Powersoft’s Mover Shakes Things Up at Amsterdam’s Dance Music Museum and Nightclub
Powersoft’s compact transducer, Mover, is at the heart of a new four-dimensional nightlife experience in Amsterdam that lets visitors dive deep into the rich culture and educational history of electronic dance music from its roots to These days.
Based in Amsterdam’s Rembrandt district, Our House has been a thriving nightclub and the beating heart of the electronic music scene since the 1980s. The iconic venue upheld its musical heritage by recently becoming a museum of digital storytelling, promising a journey of 75 minutes in the musical genre via interactive exhibitions, shows and performances, telling the story of how electronic music – once a rebellious and secretive underground scene – evolved into a global cultural phenomenon.
“When we came here about two years ago, the place was very analog: there was a sound system, strobes, a smoke machine and LEDs – that was about it,” says Our House’s general manager, Jeroen Jansen. “We wanted to rebuild the club with facilities that could tell the story of over 40 years of dance music using mixed media technology. In order to revamp the place and bring it to a whole new level, we received a lot of support from the industry, including Powersoft.
The redesign of the venue had to be carefully thought out, as it houses a popular nightclub, Club Air, in the evening while sharing the same space with museum visitors during the day. The power of the amps and Mover are somewhat harnessed for effect during the day and aimed more at visually connecting to the video content, while at night the low frequencies are boosted on the dance floor to accentuate the music and line. bass.
Jansen sought advice from Powersoft engineers to estimate the number of movers required to support the dance floor structure they had in mind; the double layer flooring needed to support 100 people and 12 tons of weight.
They opted for 64 Mover, Powersoft’s compact linear transducer, all powered by four Quattrocanali 4804 DSP+D amplifiers. The transducer can be attached to a variety of objects and structures, including gaming chairs, entertainment room seating, wall panels, and in this case, under the double-layered dance floor.
“We came up with the idea of actively involving all the technical elements associated with electronic music, such as light, video, laser and special effects. We wanted the movement under people’s feet to form a completely immersive experience, created by a timecode content system,” says Jansen, who refers to the content specifically designed as “the connector of all dots,” bringing all the technologies at specific musical points. , like when the rhythm drops or the musical crescendo.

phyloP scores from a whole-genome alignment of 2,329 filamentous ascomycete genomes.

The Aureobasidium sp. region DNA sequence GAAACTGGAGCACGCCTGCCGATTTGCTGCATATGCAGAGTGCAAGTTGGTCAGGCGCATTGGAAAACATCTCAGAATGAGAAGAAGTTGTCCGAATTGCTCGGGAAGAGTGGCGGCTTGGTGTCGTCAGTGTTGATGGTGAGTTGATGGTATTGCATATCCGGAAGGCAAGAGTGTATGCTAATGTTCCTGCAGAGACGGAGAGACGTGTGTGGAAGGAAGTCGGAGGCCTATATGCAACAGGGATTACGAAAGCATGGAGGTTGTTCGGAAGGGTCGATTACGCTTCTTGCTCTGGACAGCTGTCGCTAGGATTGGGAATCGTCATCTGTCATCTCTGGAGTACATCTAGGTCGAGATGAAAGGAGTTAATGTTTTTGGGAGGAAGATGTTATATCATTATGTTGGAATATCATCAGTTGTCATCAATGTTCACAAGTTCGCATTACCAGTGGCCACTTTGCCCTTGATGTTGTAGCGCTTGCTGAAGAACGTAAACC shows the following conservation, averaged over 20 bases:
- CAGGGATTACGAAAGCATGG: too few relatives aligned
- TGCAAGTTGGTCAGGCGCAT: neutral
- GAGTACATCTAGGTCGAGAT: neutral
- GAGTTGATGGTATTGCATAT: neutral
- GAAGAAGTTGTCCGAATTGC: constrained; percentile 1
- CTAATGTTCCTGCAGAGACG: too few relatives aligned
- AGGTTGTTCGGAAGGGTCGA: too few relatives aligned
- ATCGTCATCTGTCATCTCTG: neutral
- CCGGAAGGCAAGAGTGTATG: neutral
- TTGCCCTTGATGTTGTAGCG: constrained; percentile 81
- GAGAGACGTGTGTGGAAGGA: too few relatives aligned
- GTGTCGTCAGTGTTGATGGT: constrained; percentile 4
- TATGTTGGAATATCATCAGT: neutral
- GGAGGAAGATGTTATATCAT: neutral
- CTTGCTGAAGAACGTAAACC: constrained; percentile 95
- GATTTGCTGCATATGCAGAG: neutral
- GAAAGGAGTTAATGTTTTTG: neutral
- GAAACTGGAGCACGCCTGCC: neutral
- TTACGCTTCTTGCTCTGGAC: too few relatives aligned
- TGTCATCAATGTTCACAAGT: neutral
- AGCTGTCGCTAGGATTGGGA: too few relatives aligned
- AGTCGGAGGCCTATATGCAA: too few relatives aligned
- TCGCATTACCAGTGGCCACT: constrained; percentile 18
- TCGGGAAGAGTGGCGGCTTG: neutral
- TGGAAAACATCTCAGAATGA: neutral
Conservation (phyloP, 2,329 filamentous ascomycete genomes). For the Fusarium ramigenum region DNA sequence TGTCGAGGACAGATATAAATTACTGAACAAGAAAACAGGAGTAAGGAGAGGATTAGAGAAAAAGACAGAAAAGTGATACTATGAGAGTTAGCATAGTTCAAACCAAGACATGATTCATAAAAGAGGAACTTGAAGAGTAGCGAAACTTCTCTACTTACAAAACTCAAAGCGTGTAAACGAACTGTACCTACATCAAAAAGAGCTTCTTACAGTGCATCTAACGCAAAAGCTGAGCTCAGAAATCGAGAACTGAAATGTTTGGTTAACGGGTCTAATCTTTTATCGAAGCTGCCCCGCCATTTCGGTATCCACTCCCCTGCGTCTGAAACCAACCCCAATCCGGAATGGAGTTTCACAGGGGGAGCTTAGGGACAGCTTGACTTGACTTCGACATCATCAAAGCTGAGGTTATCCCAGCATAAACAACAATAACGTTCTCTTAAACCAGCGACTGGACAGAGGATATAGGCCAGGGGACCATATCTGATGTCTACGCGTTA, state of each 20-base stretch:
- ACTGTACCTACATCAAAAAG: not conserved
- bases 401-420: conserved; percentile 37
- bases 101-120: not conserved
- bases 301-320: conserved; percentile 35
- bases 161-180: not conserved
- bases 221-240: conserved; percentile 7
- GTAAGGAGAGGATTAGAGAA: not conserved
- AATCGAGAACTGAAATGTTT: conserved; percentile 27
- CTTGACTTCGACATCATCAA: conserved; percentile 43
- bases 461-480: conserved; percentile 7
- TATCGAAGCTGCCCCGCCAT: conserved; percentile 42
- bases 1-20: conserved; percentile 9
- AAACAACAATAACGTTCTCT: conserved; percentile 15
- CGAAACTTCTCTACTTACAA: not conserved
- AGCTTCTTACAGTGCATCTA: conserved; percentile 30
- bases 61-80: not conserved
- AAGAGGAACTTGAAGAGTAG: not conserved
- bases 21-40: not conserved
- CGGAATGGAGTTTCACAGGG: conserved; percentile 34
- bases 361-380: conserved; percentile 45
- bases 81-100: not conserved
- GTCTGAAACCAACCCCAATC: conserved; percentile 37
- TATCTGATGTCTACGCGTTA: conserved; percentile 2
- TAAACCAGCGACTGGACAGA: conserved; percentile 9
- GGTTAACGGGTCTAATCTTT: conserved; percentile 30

The “double floor” construction consists of a hydraulic surface, which can slide up and down 20 cm, and the secondary floor above. The latter has the 64 Mover attached, one to each floor panel, so it can be felt wherever the person is standing.
Jansen credits his passion for electronic music with driving the creation of this experiential museum, which pays tribute to the “protagonists” (iconic DJs, bands and producers including Daft Punk, Carl Cox and Diplo) who helped organize a first – one-of-a-kind experience: “It was very important for us to create a complete, glasses-free VR experience at the culminating end of the visitor journey. This is where the idea of a haptic experience came from: linking all the technology to movement, so that everything works in harmony.
System integrator Lagotronics worked with Our House to develop the hydraulic “free fall” floor system, which not only vibrates but falls downwards. “We’re adding a special element that nobody expects, so it’s quite a shock to people when they’re here; it creates a truly unique experience,” adds Jansen.
The creative designer of the sound system, Joshua Dutrieux (JDX Music), was approached by Jansen and Fourmation, his entertainment company, with a mission to create something that had never been done before and that would make the dance museum really memorable: “I I know Jansen from the time we were organizing dance music events together,” says Dutrieux. “I come from a background of house and hardcore music, so I really wanted to be part of this project!”
Dutrieux experimented with two Mover at home, exploring the capabilities of its low frequencies: “I wanted to identify the frequencies to make the ground rumble. I had all these audio samples and started adjusting the volumes up and down. Eventually the rumble made my jaw quiver and I thought, ‘Okay, let’s do this full-scale on a dance floor.’
Over the past few years, Mover has been used for a wide variety of applications, in gaming chairs, immersive experiences, and under floors, where it is used as a subharmonic frequency extender to replace the amount of subwoofer in a space, subsequently reducing low-frequency noise pollution in the surrounding environment.
“Because of the massive force we can put on a Mover, it actually replaces four of the conventional products that have been used in the past, which means the product is very effective,” says Mark Kocks, Business Development Manager at Powersoft. “The sensations created are unprecedented – every visitor I have seen here at Our House came away with a new experience.”